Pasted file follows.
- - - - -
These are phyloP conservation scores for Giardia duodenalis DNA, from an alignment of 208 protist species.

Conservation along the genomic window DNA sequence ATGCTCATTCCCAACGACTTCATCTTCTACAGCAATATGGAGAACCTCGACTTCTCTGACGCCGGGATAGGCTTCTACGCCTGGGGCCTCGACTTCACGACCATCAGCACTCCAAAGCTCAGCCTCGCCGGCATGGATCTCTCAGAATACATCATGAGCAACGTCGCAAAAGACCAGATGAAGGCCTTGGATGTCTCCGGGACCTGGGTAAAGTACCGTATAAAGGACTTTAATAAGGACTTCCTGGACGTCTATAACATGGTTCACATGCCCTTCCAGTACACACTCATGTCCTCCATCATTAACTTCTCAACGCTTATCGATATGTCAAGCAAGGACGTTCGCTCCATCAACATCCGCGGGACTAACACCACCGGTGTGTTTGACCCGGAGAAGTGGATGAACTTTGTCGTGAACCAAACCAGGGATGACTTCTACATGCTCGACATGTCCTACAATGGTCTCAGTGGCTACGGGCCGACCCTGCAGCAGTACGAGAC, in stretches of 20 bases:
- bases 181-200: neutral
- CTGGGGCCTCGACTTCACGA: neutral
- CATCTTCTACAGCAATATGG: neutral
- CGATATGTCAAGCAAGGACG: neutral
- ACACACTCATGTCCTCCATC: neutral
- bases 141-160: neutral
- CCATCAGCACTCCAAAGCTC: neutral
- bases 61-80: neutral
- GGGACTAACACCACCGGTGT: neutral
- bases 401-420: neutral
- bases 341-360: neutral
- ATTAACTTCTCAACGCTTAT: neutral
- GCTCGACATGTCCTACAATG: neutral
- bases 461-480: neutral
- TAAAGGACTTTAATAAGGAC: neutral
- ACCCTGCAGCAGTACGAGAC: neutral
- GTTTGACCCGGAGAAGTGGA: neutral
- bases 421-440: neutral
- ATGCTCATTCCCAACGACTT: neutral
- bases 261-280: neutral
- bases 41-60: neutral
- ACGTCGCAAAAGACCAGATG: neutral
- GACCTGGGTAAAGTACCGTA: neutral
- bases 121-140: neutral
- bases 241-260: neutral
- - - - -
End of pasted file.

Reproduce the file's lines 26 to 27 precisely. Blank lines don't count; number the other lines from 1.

- bases 121-140: neutral
- bases 241-260: neutral